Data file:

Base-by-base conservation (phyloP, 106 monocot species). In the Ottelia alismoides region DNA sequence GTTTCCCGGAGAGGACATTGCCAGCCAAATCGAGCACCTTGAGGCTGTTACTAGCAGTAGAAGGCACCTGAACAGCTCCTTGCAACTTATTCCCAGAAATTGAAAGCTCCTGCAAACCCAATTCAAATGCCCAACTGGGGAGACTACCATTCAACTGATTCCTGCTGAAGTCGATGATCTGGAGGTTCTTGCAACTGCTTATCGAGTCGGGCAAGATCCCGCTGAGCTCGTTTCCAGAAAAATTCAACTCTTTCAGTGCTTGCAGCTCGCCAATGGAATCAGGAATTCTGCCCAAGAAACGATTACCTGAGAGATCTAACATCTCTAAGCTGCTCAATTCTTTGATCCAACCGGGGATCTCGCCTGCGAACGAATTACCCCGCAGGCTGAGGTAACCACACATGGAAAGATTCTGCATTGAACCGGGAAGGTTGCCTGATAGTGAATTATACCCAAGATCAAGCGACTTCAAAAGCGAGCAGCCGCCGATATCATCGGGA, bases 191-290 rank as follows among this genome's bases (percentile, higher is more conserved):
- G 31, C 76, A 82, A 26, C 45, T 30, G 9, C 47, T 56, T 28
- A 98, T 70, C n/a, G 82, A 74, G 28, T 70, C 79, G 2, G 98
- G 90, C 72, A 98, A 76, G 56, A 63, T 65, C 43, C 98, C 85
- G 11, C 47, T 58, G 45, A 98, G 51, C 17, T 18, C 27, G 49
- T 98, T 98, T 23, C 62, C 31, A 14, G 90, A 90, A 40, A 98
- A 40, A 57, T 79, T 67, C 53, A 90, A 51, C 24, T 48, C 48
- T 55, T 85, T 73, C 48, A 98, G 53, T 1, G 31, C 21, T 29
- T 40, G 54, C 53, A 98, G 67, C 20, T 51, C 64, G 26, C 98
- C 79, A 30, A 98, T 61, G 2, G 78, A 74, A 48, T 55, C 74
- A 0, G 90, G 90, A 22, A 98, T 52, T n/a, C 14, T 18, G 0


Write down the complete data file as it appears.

Base-by-base conservation (phyloP, 106 monocot species). In the Ottelia alismoides region DNA sequence GTTTCCCGGAGAGGACATTGCCAGCCAAATCGAGCACCTTGAGGCTGTTACTAGCAGTAGAAGGCACCTGAACAGCTCCTTGCAACTTATTCCCAGAAATTGAAAGCTCCTGCAAACCCAATTCAAATGCCCAACTGGGGAGACTACCATTCAACTGATTCCTGCTGAAGTCGATGATCTGGAGGTTCTTGCAACTGCTTATCGAGTCGGGCAAGATCCCGCTGAGCTCGTTTCCAGAAAAATTCAACTCTTTCAGTGCTTGCAGCTCGCCAATGGAATCAGGAATTCTGCCCAAGAAACGATTACCTGAGAGATCTAACATCTCTAAGCTGCTCAATTCTTTGATCCAACCGGGGATCTCGCCTGCGAACGAATTACCCCGCAGGCTGAGGTAACCACACATGGAAAGATTCTGCATTGAACCGGGAAGGTTGCCTGATAGTGAATTATACCCAAGATCAAGCGACTTCAAAAGCGAGCAGCCGCCGATATCATCGGGA, bases 191-290 rank as follows among this genome's bases (percentile, higher is more conserved):
- G 31, C 76, A 82, A 26, C 45, T 30, G 9, C 47, T 56, T 28
- A 98, T 70, C n/a, G 82, A 74, G 28, T 70, C 79, G 2, G 98
- G 90, C 72, A 98, A 76, G 56, A 63, T 65, C 43, C 98, C 85
- G 11, C 47, T 58, G 45, A 98, G 51, C 17, T 18, C 27, G 49
- T 98, T 98, T 23, C 62, C 31, A 14, G 90, A 90, A 40, A 98
- A 40, A 57, T 79, T 67, C 53, A 90, A 51, C 24, T 48, C 48
- T 55, T 85, T 73, C 48, A 98, G 53, T 1, G 31, C 21, T 29
- T 40, G 54, C 53, A 98, G 67, C 20, T 51, C 64, G 26, C 98
- C 79, A 30, A 98, T 61, G 2, G 78, A 74, A 48, T 55, C 74
- A 0, G 90, G 90, A 22, A 98, T 52, T n/a, C 14, T 18, G 0